Lessons learned from Thailand suggest that strict environmental controls on Myanmar’s three big special economic zones will avoid serious pollution and public health problems in the long term.
Words & Photos BRENNAN O’CONNOR | FRONTIER
Of the long list of challenges inherited by the new government when it took office in April, among the most expensive and ambitious are the special economic zones planned for Yangon and on each side of the country, on the Indian Ocean.
Conceived when Myanmar was still under military rule, the three multi-million-dollar SEZs – at Thilawa in Yangon Region, Dawei in Tanintharyi Region and Kyaukphyu in Rakhine State – have faced accusations of land grabbing and a disregard for transparency.
The government is reviewing plans for the SEZs, U Hanthar Myint, a member of the National League for Democracy’s economics committee, told Frontier.
“Our policy is to resolve the issues as amicably as possible, i.e., by giving reasonable compensation [to residents] and following the EIA [Environmental Impact Assessment] guidelines.”
Of the three projects, only Thilawa, about 25 kilometres southeast of Yangon, has begun commercial operations following the completion of its 400 hectare first phase last September. The project, a joint venture between Myanmar and Japan, will cover 2,400ha when completed.
Speaking on behalf of the Dawei Development Association, a grassroots community coalition opposed to plans for the SEZ in the regional capital, Bo Bo said investors had been stalling at all three projects.
“They are waiting for protection in terms of law and regulations before they invest. So far they just put [down] some money and hold the opportunity,” Bo Bo said. Japanese companies have invested heavily in the first phase, with 49 percent, but in the second phase they have only committed to 262ha, or 37 percent of the available 700ha, he added.
“It’s very little because they think this is very high risk because of the land problems. The compensation for the 400 hectares is not being addressed,” he said, referring to Thilawa.
Bo Bo said Bo Bo said 68 out of 81 affected households were relocated to an inadequately prepared site. Thirteen of these affected households were located inside the area of the first phase.
He said that two years after relocation, their drinking water was still dirty, there were problems with sewage disposal, they had lost their livelihoods and had little compensation money left. As a result, some had sold their properties and moved to areas where they could secure regular employment, said Bo Bo, who is also Myanmar campaigns deputy director of Earth Rights International, an NGO based in the United States that campaigns on human rights and environmental issues.
“In the kind of environment Burma is in, with weak laws and regulations, it is impossible for these kinds of special economic zones to be beneficial to the local communities,” he said.
Frontier tried unsuccessfully to seek comment by email from U Set Aung, chairman of the Thilawa SEZ management committee.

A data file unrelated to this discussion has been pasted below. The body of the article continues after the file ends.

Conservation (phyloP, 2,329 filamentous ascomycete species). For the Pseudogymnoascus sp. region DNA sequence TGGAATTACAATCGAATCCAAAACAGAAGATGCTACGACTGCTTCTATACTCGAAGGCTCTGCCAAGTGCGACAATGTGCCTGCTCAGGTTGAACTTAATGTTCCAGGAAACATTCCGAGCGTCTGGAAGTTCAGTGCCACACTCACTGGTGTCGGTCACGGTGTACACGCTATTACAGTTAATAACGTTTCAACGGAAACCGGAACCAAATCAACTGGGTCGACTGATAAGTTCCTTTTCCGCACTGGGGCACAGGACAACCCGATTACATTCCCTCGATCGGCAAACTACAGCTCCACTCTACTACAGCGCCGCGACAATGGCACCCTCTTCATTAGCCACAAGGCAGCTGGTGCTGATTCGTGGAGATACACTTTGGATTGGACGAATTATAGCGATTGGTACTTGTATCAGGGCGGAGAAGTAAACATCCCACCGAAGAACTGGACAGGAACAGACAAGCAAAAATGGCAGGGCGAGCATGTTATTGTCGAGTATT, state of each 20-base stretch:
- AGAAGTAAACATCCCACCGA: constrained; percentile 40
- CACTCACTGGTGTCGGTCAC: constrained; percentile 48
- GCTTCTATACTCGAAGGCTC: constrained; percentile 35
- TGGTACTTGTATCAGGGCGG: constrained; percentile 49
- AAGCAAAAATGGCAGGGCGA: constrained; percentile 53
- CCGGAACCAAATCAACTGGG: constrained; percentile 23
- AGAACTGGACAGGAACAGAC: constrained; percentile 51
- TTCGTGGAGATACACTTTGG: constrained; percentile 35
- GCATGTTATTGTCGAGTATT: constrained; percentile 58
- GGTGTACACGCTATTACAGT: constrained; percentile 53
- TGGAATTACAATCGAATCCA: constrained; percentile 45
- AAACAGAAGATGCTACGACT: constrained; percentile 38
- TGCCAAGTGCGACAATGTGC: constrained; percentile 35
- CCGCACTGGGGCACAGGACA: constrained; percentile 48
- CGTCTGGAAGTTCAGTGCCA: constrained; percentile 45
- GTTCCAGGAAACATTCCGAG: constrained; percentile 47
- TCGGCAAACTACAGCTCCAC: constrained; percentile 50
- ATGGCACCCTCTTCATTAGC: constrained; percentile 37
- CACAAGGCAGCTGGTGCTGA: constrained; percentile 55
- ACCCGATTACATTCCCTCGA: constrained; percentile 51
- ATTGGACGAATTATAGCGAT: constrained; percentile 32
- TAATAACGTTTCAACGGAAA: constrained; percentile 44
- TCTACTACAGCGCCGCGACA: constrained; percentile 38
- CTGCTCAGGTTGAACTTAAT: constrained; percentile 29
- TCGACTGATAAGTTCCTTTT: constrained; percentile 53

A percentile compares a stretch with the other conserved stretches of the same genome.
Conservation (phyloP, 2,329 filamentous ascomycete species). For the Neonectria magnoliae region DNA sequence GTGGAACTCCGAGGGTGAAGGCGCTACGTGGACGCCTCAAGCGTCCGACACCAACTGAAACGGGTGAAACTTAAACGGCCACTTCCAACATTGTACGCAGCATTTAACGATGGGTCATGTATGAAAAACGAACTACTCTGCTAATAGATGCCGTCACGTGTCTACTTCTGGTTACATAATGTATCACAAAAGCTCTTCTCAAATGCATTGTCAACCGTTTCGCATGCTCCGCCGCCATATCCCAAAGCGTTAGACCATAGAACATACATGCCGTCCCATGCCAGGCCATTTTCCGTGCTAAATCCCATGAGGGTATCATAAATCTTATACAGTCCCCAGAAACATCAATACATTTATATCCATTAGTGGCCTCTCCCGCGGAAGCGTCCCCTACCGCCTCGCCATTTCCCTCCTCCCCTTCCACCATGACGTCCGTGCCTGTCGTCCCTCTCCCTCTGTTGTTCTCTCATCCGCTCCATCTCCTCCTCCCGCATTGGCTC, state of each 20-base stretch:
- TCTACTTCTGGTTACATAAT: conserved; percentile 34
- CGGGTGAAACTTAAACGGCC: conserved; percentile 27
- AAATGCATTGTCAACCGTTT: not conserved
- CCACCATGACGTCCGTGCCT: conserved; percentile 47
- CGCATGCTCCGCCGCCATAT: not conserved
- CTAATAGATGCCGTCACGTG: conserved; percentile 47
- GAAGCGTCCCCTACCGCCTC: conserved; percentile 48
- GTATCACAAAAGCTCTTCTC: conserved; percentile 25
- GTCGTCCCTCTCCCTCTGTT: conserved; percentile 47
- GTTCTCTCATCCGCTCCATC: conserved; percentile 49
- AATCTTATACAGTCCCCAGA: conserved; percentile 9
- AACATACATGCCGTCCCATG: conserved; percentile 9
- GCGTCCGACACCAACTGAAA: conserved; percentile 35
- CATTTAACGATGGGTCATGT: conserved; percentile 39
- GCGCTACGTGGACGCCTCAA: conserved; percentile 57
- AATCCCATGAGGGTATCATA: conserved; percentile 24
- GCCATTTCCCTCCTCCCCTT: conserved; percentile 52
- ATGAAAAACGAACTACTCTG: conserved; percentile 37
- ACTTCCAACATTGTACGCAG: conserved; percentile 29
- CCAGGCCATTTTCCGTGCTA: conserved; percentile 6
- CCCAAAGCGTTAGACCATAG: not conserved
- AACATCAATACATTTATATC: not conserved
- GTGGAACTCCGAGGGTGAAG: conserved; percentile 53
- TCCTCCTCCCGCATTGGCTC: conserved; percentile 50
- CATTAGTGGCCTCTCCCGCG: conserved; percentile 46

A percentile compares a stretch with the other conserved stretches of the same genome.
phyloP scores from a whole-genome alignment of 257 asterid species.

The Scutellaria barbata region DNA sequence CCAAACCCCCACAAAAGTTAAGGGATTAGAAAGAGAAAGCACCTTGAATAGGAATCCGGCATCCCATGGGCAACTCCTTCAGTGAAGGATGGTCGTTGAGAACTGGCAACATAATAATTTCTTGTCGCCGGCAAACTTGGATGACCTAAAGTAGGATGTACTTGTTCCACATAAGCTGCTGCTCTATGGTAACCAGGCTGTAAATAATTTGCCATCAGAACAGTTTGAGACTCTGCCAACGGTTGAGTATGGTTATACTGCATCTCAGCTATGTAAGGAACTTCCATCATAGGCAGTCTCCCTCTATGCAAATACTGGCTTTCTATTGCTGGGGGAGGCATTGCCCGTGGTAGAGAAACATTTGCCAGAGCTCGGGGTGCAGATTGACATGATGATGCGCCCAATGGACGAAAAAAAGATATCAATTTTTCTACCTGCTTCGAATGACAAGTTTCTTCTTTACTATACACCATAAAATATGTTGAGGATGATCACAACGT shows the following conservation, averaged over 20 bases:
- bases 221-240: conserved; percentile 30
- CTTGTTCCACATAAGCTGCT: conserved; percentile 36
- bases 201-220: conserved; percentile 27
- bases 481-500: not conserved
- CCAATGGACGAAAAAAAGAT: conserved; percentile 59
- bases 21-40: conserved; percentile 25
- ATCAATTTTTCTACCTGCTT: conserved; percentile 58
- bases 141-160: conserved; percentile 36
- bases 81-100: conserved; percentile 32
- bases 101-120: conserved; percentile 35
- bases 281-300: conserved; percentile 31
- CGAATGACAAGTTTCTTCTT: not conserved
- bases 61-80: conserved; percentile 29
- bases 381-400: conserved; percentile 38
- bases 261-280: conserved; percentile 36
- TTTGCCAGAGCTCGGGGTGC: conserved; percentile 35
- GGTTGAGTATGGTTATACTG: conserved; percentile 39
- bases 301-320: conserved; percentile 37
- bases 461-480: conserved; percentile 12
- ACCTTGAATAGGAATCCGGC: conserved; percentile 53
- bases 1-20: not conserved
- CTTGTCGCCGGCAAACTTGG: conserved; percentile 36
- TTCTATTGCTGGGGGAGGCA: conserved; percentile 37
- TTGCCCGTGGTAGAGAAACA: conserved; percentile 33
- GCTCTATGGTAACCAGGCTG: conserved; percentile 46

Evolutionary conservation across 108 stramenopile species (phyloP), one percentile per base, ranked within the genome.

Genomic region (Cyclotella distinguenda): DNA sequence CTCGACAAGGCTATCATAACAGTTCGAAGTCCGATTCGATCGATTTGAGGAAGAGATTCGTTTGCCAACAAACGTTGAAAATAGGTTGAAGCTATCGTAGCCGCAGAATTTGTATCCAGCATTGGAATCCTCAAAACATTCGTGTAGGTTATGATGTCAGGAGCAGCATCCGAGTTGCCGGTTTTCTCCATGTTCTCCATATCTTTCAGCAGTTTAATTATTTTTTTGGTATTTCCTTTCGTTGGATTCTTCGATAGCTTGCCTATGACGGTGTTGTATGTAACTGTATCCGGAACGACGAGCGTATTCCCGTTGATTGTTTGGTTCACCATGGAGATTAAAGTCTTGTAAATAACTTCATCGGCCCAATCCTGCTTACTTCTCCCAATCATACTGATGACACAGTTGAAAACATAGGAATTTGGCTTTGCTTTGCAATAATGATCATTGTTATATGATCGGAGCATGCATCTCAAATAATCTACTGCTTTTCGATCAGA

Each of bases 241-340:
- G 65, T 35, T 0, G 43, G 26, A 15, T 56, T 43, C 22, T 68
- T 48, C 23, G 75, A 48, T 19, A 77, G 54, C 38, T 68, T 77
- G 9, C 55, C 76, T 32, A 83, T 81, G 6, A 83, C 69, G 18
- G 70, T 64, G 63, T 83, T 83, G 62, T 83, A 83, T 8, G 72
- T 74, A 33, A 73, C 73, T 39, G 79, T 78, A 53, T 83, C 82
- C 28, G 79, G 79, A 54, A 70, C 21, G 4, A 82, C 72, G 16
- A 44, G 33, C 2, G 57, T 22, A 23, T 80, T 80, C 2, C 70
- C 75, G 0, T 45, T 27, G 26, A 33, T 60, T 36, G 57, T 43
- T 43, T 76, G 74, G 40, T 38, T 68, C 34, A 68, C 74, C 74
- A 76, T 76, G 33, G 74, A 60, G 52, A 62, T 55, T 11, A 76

The committee’s website mentions some grievances of villagers affected by the project, including relocations and compensation. The website said the relocation and resettlement of what it called “project affected persons” were the responsibility of the Yangon Region government but that steps had been taken to ensure that procedures adhered “as much as possible to international practices”.
The website said this had been “successful to a great extent despite misunderstanding in some areas”. This was a reference to villagers who had received compensation but wanted more money for their properties.
The website was critical of a press release issued by the Thilawa Social Development Group, a grassroots organisation, which had claimed the government failed to adequately compensate land owners.
“Some people always want the amount of compensation far more than what it should be without having any concrete justification,” it said, and accused the TSDG of complaining about “everything” without having “any evidence and justification.”
Employment was offered at higher than prevailing rates “but only some PAPs accepted the job offer, others did not accept and continued drinking and gambling,” the website said. It said that when the management committee called in February 2014 for expressions of interest in jobs on the project site, only seven villagers responded.
In 2014, the Japanese government’s overseas aid agency, JICA, told the American broadcaster Fox News that the muddy drinking water at relocation sites was the likely result of wells being dug in haste and that it was working closely with local government to resolve the problem.
The management committee website said the housing into which PAPs were relocated was in most cases of better quality than their original homes and that the problems with well water and pumps had been resolved by April 2014.
Bo Bo said the Dawei SEZ provided an opportunity to ensure that affected communities had no reason for grievances.
“We still have time to make a better outcome of this project with better rules and regulations and a better understanding of the communities,” he said. The SEZ, on the Andaman Sea coast, is in its initial development phase and will be one of the biggest industrial zones in Southeast Asia when it is completed.
A memorandum of understanding was signed between the Thailand and Myanmar governments in 2008 but the project has been delayed many times due to funding difficulties. In 2015, Japan agreed to join the project, a move that in theory should provide much-needed capital to complete the SEZ. There’s a 160-kilometre road linking the SEZ with the Thai border but it is yet to be paved. Work has barely begun on the project’s main feature, a deep-sea port expected to rival Singspore.